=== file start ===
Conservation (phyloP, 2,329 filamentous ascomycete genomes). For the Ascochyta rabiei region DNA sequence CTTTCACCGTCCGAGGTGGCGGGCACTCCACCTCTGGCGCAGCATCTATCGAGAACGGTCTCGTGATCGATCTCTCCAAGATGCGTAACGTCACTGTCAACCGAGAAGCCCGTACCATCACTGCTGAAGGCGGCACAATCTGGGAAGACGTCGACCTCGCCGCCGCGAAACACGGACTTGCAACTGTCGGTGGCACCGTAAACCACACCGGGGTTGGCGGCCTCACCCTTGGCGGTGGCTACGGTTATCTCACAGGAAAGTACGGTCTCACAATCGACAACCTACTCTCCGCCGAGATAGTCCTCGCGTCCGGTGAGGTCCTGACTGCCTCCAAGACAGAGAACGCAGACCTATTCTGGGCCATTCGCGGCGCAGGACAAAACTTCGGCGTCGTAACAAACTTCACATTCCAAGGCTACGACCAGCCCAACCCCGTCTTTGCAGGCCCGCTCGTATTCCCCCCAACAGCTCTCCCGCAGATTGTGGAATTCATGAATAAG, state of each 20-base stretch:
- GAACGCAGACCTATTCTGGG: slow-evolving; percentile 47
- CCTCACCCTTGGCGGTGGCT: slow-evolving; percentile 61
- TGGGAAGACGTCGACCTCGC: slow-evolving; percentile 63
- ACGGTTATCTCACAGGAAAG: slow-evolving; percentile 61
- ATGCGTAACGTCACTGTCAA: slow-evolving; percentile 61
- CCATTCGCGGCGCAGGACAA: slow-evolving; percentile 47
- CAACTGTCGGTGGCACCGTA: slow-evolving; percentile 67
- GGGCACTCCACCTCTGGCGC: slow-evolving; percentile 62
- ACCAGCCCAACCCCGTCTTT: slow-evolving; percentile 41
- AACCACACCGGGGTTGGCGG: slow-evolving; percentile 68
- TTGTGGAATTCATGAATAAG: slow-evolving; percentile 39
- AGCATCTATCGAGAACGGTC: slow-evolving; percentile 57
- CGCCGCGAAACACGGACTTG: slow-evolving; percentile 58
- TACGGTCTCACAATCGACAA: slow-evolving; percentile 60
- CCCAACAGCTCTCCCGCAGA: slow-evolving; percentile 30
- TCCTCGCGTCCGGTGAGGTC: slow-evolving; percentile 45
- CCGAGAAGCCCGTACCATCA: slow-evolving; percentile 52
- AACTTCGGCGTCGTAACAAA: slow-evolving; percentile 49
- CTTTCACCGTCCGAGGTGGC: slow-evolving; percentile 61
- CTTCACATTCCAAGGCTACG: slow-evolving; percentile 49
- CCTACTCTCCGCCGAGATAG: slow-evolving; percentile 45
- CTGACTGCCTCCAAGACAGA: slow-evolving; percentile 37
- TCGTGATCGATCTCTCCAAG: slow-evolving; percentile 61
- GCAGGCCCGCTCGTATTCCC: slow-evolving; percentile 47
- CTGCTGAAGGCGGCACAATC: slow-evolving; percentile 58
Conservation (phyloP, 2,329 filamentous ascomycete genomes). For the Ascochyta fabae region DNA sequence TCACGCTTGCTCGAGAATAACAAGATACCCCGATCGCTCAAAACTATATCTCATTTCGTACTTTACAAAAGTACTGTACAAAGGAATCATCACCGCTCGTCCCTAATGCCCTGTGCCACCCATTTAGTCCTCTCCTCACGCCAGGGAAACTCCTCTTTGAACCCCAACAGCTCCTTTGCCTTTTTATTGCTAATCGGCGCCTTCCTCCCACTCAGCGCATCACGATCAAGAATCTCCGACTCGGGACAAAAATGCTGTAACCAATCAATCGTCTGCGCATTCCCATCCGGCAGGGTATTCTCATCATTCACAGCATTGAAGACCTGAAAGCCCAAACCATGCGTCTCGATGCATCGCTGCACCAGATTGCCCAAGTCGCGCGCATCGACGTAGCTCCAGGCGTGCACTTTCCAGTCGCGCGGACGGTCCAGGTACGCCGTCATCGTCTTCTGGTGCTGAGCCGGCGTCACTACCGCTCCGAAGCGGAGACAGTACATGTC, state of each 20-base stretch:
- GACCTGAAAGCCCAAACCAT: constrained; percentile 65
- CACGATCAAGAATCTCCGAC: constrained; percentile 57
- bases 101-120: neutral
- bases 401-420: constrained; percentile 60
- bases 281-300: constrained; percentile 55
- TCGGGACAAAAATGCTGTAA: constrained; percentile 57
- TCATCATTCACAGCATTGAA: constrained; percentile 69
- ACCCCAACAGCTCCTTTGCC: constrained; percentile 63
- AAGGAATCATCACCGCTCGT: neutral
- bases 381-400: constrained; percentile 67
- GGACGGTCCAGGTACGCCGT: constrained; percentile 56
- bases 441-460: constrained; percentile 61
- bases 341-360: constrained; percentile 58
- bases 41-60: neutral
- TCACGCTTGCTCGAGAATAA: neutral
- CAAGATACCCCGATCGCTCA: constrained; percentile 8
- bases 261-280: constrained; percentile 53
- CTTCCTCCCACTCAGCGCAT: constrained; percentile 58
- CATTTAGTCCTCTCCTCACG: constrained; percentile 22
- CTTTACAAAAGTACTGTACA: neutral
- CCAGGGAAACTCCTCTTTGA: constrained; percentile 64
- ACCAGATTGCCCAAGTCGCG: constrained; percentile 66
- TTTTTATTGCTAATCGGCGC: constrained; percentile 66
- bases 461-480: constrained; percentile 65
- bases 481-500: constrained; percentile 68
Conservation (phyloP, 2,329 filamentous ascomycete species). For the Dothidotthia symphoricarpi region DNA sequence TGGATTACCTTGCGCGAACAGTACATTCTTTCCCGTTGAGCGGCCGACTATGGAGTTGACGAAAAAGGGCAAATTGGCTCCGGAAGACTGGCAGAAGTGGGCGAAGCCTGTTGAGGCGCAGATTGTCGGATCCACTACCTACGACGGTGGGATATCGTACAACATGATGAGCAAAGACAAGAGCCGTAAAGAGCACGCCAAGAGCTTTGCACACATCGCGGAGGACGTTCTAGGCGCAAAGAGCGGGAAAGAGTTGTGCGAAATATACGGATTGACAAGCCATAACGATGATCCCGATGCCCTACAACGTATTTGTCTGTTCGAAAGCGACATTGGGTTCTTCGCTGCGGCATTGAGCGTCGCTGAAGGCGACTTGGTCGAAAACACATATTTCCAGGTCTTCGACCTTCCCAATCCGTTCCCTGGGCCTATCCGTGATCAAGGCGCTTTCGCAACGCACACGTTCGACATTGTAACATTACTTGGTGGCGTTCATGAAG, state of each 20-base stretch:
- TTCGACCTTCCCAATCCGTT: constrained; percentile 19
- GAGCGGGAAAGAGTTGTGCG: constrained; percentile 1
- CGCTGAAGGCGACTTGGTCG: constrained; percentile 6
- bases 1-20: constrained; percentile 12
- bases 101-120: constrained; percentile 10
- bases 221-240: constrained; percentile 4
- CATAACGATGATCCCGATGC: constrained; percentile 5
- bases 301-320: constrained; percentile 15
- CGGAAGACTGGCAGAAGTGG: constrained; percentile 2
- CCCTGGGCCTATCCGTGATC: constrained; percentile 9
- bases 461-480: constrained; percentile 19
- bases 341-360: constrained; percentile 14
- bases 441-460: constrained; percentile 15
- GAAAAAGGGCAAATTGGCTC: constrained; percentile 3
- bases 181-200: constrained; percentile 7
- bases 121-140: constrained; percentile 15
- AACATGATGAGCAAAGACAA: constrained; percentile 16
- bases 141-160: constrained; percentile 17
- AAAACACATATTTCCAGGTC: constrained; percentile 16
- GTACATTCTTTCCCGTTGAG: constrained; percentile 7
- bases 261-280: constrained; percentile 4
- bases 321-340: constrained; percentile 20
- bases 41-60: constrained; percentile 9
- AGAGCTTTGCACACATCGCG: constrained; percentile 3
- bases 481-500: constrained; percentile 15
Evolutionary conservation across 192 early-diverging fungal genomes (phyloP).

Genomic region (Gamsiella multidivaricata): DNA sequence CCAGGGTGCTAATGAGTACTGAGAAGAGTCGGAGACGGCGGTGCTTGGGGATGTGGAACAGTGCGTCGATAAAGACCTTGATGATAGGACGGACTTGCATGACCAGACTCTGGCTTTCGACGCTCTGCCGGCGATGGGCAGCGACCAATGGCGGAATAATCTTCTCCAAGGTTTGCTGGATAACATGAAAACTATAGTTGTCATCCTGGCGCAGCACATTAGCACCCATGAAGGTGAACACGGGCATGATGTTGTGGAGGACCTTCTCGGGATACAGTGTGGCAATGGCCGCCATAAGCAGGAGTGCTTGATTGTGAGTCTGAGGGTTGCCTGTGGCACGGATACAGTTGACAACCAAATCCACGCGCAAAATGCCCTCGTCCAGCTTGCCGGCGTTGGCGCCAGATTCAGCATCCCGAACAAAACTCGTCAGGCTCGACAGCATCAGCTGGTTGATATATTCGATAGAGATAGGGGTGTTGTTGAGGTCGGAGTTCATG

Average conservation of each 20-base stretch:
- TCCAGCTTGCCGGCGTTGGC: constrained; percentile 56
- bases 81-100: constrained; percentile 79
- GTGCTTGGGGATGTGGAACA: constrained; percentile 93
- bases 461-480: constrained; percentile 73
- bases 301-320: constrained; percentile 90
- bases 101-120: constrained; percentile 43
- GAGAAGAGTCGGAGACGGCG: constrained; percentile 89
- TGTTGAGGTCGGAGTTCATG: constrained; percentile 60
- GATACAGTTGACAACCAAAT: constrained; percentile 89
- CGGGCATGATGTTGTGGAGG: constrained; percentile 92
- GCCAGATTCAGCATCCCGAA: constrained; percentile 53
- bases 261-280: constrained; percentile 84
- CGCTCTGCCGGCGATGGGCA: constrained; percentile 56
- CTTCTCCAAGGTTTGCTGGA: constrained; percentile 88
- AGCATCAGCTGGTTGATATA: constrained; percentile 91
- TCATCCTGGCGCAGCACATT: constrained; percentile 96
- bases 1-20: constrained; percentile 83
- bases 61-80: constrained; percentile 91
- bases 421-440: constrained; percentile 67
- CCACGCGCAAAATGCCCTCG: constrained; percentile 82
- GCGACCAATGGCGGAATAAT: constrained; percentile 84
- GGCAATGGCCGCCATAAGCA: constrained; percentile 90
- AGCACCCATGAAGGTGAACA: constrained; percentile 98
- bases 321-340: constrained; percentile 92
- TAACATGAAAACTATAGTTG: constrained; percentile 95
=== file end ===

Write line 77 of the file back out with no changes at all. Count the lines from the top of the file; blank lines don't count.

- AGAGCTTTGCACACATCGCG: constrained; percentile 3